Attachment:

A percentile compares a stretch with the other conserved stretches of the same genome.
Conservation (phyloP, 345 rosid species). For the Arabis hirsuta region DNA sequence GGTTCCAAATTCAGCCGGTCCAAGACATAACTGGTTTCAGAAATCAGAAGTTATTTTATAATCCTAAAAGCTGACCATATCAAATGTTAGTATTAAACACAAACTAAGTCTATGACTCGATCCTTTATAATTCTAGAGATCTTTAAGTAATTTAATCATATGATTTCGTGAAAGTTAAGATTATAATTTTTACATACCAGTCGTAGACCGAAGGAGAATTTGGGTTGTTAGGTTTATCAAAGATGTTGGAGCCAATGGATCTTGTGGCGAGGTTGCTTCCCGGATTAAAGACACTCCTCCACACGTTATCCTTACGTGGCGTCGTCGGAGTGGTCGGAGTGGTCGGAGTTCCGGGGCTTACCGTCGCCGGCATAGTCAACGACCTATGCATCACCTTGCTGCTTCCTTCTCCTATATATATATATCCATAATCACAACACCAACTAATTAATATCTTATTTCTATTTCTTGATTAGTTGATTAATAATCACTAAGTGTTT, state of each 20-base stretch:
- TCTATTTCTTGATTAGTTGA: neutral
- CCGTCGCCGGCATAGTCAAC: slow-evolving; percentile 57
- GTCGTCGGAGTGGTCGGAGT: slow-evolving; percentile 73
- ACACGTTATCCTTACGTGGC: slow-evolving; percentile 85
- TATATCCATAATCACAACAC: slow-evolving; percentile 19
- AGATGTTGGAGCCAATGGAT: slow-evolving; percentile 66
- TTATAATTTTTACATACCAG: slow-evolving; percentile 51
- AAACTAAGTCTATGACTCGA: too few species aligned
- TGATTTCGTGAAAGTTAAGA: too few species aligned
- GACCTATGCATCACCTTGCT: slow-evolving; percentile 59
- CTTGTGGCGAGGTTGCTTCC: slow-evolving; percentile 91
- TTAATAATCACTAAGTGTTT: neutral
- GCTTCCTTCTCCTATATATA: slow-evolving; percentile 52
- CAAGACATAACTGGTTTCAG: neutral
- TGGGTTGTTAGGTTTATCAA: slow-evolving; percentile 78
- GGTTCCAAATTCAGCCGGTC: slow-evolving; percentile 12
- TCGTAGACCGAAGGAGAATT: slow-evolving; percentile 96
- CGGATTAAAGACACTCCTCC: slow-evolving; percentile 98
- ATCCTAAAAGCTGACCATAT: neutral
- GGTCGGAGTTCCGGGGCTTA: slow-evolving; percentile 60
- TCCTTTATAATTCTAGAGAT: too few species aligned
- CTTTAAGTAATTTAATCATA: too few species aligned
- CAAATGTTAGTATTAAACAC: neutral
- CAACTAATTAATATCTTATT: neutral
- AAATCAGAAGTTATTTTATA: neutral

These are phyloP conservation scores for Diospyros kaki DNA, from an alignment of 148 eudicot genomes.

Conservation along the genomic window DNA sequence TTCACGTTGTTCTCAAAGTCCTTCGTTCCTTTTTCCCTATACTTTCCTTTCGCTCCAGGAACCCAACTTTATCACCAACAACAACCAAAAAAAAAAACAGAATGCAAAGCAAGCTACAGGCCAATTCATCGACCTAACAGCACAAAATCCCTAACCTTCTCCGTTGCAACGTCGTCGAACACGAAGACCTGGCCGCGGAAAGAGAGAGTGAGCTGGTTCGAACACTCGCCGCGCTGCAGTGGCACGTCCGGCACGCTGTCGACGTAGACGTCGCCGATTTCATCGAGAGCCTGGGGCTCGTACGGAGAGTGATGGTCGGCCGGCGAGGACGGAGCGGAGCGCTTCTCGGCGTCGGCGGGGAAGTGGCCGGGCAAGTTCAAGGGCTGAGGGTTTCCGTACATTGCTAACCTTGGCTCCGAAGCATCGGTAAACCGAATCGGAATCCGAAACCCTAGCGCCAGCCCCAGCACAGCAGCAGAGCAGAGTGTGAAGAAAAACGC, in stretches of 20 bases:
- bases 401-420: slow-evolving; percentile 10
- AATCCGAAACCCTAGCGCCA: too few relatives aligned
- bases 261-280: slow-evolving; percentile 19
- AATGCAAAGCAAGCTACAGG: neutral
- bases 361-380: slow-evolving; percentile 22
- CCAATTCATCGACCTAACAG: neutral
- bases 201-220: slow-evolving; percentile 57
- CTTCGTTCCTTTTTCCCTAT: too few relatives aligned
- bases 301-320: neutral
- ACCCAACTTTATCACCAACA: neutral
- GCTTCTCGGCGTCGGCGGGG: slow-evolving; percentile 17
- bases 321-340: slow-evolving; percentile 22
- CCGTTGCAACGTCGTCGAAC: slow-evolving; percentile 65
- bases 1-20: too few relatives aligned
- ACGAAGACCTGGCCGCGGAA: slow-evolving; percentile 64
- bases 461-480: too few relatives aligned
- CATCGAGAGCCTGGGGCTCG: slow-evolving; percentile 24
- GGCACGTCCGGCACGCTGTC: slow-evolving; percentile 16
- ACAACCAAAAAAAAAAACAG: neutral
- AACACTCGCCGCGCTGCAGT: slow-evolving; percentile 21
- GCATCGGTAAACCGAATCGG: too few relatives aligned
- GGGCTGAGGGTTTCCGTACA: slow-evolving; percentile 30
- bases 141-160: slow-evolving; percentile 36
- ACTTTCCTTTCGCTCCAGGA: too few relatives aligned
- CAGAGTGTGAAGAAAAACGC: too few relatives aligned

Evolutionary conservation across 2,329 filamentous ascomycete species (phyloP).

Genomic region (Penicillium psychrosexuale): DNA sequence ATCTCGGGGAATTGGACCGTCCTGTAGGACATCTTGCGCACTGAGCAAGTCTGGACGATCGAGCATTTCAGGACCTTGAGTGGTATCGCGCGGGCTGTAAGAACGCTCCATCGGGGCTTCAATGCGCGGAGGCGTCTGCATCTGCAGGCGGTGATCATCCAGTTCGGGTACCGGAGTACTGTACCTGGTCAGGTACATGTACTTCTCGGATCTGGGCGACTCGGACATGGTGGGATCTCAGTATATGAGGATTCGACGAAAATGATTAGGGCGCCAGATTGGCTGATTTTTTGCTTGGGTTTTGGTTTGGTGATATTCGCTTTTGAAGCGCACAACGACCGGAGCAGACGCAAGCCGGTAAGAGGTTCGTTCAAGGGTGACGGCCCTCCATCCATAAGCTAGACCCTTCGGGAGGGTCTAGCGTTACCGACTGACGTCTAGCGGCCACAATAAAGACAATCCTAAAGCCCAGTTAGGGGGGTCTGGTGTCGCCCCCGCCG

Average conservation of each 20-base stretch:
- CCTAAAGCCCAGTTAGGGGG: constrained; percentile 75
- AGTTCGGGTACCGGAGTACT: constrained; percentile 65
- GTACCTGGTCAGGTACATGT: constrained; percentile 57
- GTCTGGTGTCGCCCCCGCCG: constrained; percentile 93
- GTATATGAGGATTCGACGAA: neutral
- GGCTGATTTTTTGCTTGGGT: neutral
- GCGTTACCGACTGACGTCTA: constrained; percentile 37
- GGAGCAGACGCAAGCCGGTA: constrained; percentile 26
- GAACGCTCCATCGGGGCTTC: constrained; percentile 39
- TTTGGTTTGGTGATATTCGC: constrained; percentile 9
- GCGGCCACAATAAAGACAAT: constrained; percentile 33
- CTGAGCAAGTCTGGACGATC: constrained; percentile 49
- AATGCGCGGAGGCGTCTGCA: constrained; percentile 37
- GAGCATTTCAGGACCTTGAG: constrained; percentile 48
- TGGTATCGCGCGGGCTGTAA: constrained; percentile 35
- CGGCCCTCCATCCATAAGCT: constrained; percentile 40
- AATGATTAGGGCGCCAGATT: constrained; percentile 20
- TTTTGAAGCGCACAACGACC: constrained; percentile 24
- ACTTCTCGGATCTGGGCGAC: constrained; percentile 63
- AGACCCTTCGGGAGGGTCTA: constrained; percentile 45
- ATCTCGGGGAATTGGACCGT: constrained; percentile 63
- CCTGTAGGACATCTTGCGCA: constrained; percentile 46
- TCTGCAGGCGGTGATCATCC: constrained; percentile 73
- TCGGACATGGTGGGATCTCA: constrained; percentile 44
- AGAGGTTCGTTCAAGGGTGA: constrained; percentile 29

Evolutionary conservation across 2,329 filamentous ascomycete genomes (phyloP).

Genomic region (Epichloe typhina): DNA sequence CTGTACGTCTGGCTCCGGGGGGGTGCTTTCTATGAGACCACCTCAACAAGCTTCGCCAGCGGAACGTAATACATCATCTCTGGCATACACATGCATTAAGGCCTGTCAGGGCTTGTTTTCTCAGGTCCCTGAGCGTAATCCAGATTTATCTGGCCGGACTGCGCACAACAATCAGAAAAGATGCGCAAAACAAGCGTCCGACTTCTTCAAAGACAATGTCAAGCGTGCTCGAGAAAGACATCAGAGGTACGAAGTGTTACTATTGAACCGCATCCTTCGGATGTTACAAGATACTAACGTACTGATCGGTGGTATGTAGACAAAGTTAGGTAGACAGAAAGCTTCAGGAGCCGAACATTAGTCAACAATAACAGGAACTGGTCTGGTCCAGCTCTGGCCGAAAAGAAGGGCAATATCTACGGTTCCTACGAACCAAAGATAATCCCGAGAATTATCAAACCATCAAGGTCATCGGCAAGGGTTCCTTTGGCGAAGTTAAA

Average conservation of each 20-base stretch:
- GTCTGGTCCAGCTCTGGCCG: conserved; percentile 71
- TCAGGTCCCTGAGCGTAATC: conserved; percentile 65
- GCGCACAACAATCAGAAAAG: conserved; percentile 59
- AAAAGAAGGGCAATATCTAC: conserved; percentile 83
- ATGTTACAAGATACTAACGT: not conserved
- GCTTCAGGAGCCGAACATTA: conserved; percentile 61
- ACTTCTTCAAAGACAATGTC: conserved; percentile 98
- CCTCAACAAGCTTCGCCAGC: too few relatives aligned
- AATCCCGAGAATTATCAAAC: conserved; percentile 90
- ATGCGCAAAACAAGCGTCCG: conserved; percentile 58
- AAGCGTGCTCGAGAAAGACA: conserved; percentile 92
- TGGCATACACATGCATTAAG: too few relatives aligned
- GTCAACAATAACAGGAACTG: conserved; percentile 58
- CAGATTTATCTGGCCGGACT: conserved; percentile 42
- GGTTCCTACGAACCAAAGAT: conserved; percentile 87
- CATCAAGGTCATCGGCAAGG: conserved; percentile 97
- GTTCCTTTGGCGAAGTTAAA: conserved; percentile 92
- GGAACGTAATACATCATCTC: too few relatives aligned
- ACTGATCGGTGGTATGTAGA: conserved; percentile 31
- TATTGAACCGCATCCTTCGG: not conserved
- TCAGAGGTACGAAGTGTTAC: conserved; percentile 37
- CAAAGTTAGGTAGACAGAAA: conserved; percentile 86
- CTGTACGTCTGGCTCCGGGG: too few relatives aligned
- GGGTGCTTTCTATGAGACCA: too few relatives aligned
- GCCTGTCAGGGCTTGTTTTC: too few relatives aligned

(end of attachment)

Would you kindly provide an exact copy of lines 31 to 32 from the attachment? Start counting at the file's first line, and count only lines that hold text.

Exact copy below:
- AATCCGAAACCCTAGCGCCA: too few relatives aligned
- bases 261-280: slow-evolving; percentile 19